– I went a little overboard on the jalepenos, in my opinion, but you can vary according to your taste. Many of the people at the mingle liked the heat where it was.

Our Family Farm #8


A long time between posts! Ack!

Yesterday was another pick up for delicious food stuffs from Our Family Farm. Here’s the take and a beautiful picture. 🙂

1- 1 dozen eggs
2- 1 small “lightning squash”
3- 2 beets
4- 4 ears of corn
5- 4 tomatoes
6- 1 onion
7- 1 quart of potatoes
8- 2 eggplants
9- 3 banana peppers
10- 2 green peppers

The take was only about 10 pounds this week. I’m guessing with all of the rain we had over the last few weeks, harvesting was rather poor. I got some information on a winter CSA they are running, for eggs and chickens this winter. They also have a turkey option(!). I’ve been looking for a local Thanksgiving turkey, so this might be my lucky day.

While at the farmers market, I also got some cilantro (which was amazingly difficult to find), and some !!! Fresh Apple Cider!!! It’s apple time in Michigan!

Why are you voting for Obama?

Ok, so I’m a news junkie. I’ll admit it. I love news, because it tells me something about how the world works, and how people react to it. Right now, the news is unfortunately all politics all the time. So what do you think I spend my time thinking about.

As you know, I’m trying to give the current batch of candidates a fair chance for my vote, instead of relying on the party lines. I consider myself to be a moderate Republican leaning kind of guy (I think I’d call myself a Public Radio Republican). If you check my Facebook, you’ll see that at least over there, I support McCain. (I added that support at about the time that Mitt dropped out of the race. No way was I supporting Hucky.) I also know that some of the readers of my blog support Obama.

In the interest of gathering information, and not descending into politics, I’d like to ask the readers of my blog why they support Obama. Use the anonymous setting to leave a comment, please, as I don’t really want anyone to feel uncomfortable leaving their thoughts. If you support McCain and want to say something, just wait your turn… I’ll get to you… 😀

Also, I won’t be persuaded by “He isn’t Bush” or “He’s for change.” Give me something concrete to work with. 😉

And now for a completely reasonable way to pick the next president

So I’ve made a commitment to myself to actually give both candidates for president a fair run at my vote this year. They both picked VPs that would allow me to vote for either of them. There are only three people who would have swayed my vote one way or the other (Hillary, Mitt, and Joe Lieberman).

I decided to watch both parties conventions, especially the acceptance speech. This required lots of dedication, stamina, and the ability to stay awake on my couch while watching “Prime Time” coverage. Since when is 10:30pm prime time, anyway?

So no decision on my part, but I did come up with a completely reasonable criteria for selecting the president.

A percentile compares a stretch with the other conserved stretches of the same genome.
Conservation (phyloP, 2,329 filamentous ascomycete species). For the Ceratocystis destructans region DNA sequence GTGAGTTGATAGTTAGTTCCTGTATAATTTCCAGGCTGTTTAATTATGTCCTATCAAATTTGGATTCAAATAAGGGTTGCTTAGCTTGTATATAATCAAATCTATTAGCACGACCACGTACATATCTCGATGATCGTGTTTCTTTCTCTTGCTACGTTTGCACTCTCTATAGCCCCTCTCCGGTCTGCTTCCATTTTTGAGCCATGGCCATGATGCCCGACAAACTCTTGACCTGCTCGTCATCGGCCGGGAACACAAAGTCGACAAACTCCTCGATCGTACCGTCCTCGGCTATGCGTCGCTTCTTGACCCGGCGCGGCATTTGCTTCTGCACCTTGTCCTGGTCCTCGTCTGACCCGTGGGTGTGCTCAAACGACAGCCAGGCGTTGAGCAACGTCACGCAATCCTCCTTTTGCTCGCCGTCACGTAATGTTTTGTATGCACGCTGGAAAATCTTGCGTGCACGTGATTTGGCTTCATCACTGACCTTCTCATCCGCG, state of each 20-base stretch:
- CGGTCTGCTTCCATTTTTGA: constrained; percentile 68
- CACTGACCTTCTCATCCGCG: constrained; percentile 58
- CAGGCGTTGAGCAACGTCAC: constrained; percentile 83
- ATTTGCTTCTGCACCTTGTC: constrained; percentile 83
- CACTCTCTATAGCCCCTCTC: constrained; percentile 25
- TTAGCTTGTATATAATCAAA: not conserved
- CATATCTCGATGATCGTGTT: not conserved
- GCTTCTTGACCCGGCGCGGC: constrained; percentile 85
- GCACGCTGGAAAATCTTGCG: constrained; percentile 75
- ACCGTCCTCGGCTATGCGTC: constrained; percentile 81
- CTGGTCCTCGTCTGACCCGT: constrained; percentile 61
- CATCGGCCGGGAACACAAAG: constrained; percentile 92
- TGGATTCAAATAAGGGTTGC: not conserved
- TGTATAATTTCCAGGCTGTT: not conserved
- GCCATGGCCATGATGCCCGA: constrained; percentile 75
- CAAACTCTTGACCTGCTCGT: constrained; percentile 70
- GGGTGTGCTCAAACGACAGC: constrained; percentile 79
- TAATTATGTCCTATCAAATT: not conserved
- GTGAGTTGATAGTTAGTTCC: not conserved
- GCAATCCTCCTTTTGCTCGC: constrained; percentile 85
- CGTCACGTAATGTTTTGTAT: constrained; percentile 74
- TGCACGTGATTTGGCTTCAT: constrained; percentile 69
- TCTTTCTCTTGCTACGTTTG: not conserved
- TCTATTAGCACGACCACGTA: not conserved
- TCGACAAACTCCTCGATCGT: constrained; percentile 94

Are you ready?

Confetti.

Yes, confetti. You should be able to tell exactly who you want for president by the quality of the confetti used after their acceptance speech. I mean, really, why wouldn’t you? It’s a sign that they know how to select a good planner, that they have good taste, and are willing to shake things up.


Convention Floor Confetti
Originally uploaded by skye820

The winner of my confetti vote is clearly Barack Obama. Look at the difference in the confetti. John McCain’s confetti is boring and oddly creepy. (Doesn’t Cindy’s hair look like she fell out of the ’80s? It may just be the angle, but still… She should get whoever is doing Sarah Palin’s hair…)

On the other hand, Barack Obama’s confetti is cool and stylish. It’s got stars. That was pretty much the selling point for me. The stars. That says something about the candidate. It says, “I like stars in my confetti, and that’s cool. I’m cool by association with my confetti.”


The party’s left town…
Originally uploaded by Argos



Not like that other guy… His says “I’m oddly creepy, and my wife needs a new hairstyle. If I get elected, my VP can tell my wife where she get’s her hair done.” Not exactly the message you want to sell the confetti voting public. Not at all.

On the other hand, if you’re in the balloon voting public, the Democratic candidate would have left you wanting. No balloons in Denver. John McCain won that contest hands down. They even threw in some giant balloons with stars!


CSA Pickup #7 – Tomato time

Time for another list of food. I’m still not sure what I’m going to do with all 21 pounds of this haul. Lots of tomatoes and peppers makes me think of chili, but maybe not… We’ll see. Here’s the list and the photo:

1- 3 Zinnias
2- 1 Cucumber
3- 1 quart of potatoes. Again I chose mostly small potatoes. I guess I need to think about a roast.
4- 2 squash. I chose 1 summer squash and another yellow zuchinni.
5- 12 slicing tomatoes
6- 1 quart of roma tomatoes. (Upwards of 10 romas, haven’t really counted).
7- 2 eggplant (one very delicate white and purple, the other traditional. The farm appears to be having a bumper crop of eggplant this year. The tubs were overflowing with eggplants to choose from.)
8- 1 dozen eggs
9- 1 muskmelon, which I think is kind of like a cantelope.
10- 4 ears of corn. mmmm… corn…
11- 1 large bunch of small green onions
12- 1 bell pepper
13- 2 jalepeno peppers
14- 2 chili peppers
So there you have it, posed vegetables and another list. If you’ve got recipe suggestions that will eat up a lot of tomatoes, shoot them my way! I continue to be very impressed by Our Family Farm, LLC. I’m glad that I chose them as my CSA. The quality of the food is wonderful.